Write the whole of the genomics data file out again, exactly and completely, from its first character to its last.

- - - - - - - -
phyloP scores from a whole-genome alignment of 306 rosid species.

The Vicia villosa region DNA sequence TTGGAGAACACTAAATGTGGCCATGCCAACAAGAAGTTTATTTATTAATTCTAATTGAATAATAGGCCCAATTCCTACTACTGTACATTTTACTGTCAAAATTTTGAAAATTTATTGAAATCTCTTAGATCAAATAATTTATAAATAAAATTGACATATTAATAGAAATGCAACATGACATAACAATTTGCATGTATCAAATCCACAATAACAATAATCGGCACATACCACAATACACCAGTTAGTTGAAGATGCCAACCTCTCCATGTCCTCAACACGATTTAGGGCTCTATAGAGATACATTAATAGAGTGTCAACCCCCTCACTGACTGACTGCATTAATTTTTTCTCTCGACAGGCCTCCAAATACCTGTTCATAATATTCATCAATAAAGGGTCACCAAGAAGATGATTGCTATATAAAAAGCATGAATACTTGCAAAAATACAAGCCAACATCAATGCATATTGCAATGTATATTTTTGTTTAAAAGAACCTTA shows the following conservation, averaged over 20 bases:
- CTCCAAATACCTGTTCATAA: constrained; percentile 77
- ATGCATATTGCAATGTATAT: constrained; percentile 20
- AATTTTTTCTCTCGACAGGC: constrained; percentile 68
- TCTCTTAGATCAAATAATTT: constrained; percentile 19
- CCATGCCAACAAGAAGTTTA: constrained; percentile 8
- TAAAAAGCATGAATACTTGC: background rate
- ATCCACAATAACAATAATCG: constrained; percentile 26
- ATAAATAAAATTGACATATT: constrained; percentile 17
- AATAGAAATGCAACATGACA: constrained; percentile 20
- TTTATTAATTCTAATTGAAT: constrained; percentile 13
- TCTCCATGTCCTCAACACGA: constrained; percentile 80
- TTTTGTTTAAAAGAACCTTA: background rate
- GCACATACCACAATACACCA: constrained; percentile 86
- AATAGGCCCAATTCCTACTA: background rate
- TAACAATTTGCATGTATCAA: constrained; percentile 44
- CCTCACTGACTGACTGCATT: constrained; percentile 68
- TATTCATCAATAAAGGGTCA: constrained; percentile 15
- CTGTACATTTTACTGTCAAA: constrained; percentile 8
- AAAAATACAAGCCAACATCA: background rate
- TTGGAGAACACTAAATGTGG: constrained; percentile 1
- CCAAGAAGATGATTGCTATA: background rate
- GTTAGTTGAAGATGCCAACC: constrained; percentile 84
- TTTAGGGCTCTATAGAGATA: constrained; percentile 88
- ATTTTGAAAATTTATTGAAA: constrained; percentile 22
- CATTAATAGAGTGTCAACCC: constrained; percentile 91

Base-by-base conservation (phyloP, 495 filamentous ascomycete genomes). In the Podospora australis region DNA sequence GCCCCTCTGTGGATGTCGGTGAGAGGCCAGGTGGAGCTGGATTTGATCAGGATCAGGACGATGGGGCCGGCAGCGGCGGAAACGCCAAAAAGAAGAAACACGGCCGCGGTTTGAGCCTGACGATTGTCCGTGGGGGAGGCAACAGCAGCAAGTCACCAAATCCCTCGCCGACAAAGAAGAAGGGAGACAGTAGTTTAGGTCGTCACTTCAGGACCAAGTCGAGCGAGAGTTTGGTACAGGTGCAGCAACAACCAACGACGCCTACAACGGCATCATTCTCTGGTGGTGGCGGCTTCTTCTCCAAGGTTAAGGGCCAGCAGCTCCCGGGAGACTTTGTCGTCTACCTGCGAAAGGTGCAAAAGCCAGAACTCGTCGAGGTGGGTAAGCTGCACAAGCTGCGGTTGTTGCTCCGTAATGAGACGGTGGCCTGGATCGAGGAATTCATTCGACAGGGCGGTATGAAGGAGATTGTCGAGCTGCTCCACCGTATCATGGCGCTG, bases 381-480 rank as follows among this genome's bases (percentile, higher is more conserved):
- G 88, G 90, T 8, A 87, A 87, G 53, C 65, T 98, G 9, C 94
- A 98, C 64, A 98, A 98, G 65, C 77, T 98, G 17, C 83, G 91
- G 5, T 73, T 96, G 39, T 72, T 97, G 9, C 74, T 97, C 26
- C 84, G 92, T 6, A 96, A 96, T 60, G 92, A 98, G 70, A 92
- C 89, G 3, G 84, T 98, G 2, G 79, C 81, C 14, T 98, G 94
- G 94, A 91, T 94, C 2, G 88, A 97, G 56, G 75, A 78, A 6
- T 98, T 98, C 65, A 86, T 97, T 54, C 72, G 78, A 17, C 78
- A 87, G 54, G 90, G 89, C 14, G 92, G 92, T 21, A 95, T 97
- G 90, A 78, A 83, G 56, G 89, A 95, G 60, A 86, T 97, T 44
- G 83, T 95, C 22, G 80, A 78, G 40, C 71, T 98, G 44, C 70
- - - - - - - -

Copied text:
phyloP scores from a whole-genome alignment of 306 rosid species.

The Vicia villosa region DNA sequence TTGGAGAACACTAAATGTGGCCATGCCAACAAGAAGTTTATTTATTAATTCTAATTGAATAATAGGCCCAATTCCTACTACTGTACATTTTACTGTCAAAATTTTGAAAATTTATTGAAATCTCTTAGATCAAATAATTTATAAATAAAATTGACATATTAATAGAAATGCAACATGACATAACAATTTGCATGTATCAAATCCACAATAACAATAATCGGCACATACCACAATACACCAGTTAGTTGAAGATGCCAACCTCTCCATGTCCTCAACACGATTTAGGGCTCTATAGAGATACATTAATAGAGTGTCAACCCCCTCACTGACTGACTGCATTAATTTTTTCTCTCGACAGGCCTCCAAATACCTGTTCATAATATTCATCAATAAAGGGTCACCAAGAAGATGATTGCTATATAAAAAGCATGAATACTTGCAAAAATACAAGCCAACATCAATGCATATTGCAATGTATATTTTTGTTTAAAAGAACCTTA shows the following conservation, averaged over 20 bases:
- CTCCAAATACCTGTTCATAA: constrained; percentile 77
- ATGCATATTGCAATGTATAT: constrained; percentile 20
- AATTTTTTCTCTCGACAGGC: constrained; percentile 68
- TCTCTTAGATCAAATAATTT: constrained; percentile 19
- CCATGCCAACAAGAAGTTTA: constrained; percentile 8
- TAAAAAGCATGAATACTTGC: background rate
- ATCCACAATAACAATAATCG: constrained; percentile 26
- ATAAATAAAATTGACATATT: constrained; percentile 17
- AATAGAAATGCAACATGACA: constrained; percentile 20
- TTTATTAATTCTAATTGAAT: constrained; percentile 13
- TCTCCATGTCCTCAACACGA: constrained; percentile 80
- TTTTGTTTAAAAGAACCTTA: background rate
- GCACATACCACAATACACCA: constrained; percentile 86
- AATAGGCCCAATTCCTACTA: background rate
- TAACAATTTGCATGTATCAA: constrained; percentile 44
- CCTCACTGACTGACTGCATT: constrained; percentile 68
- TATTCATCAATAAAGGGTCA: constrained; percentile 15
- CTGTACATTTTACTGTCAAA: constrained; percentile 8
- AAAAATACAAGCCAACATCA: background rate
- TTGGAGAACACTAAATGTGG: constrained; percentile 1
- CCAAGAAGATGATTGCTATA: background rate
- GTTAGTTGAAGATGCCAACC: constrained; percentile 84
- TTTAGGGCTCTATAGAGATA: constrained; percentile 88
- ATTTTGAAAATTTATTGAAA: constrained; percentile 22
- CATTAATAGAGTGTCAACCC: constrained; percentile 91

Base-by-base conservation (phyloP, 495 filamentous ascomycete genomes). In the Podospora australis region DNA sequence GCCCCTCTGTGGATGTCGGTGAGAGGCCAGGTGGAGCTGGATTTGATCAGGATCAGGACGATGGGGCCGGCAGCGGCGGAAACGCCAAAAAGAAGAAACACGGCCGCGGTTTGAGCCTGACGATTGTCCGTGGGGGAGGCAACAGCAGCAAGTCACCAAATCCCTCGCCGACAAAGAAGAAGGGAGACAGTAGTTTAGGTCGTCACTTCAGGACCAAGTCGAGCGAGAGTTTGGTACAGGTGCAGCAACAACCAACGACGCCTACAACGGCATCATTCTCTGGTGGTGGCGGCTTCTTCTCCAAGGTTAAGGGCCAGCAGCTCCCGGGAGACTTTGTCGTCTACCTGCGAAAGGTGCAAAAGCCAGAACTCGTCGAGGTGGGTAAGCTGCACAAGCTGCGGTTGTTGCTCCGTAATGAGACGGTGGCCTGGATCGAGGAATTCATTCGACAGGGCGGTATGAAGGAGATTGTCGAGCTGCTCCACCGTATCATGGCGCTG, bases 381-480 rank as follows among this genome's bases (percentile, higher is more conserved):
- G 88, G 90, T 8, A 87, A 87, G 53, C 65, T 98, G 9, C 94
- A 98, C 64, A 98, A 98, G 65, C 77, T 98, G 17, C 83, G 91
- G 5, T 73, T 96, G 39, T 72, T 97, G 9, C 74, T 97, C 26
- C 84, G 92, T 6, A 96, A 96, T 60, G 92, A 98, G 70, A 92
- C 89, G 3, G 84, T 98, G 2, G 79, C 81, C 14, T 98, G 94
- G 94, A 91, T 94, C 2, G 88, A 97, G 56, G 75, A 78, A 6
- T 98, T 98, C 65, A 86, T 97, T 54, C 72, G 78, A 17, C 78
- A 87, G 54, G 90, G 89, C 14, G 92, G 92, T 21, A 95, T 97
- G 90, A 78, A 83, G 56, G 89, A 95, G 60, A 86, T 97, T 44
- G 83, T 95, C 22, G 80, A 78, G 40, C 71, T 98, G 44, C 70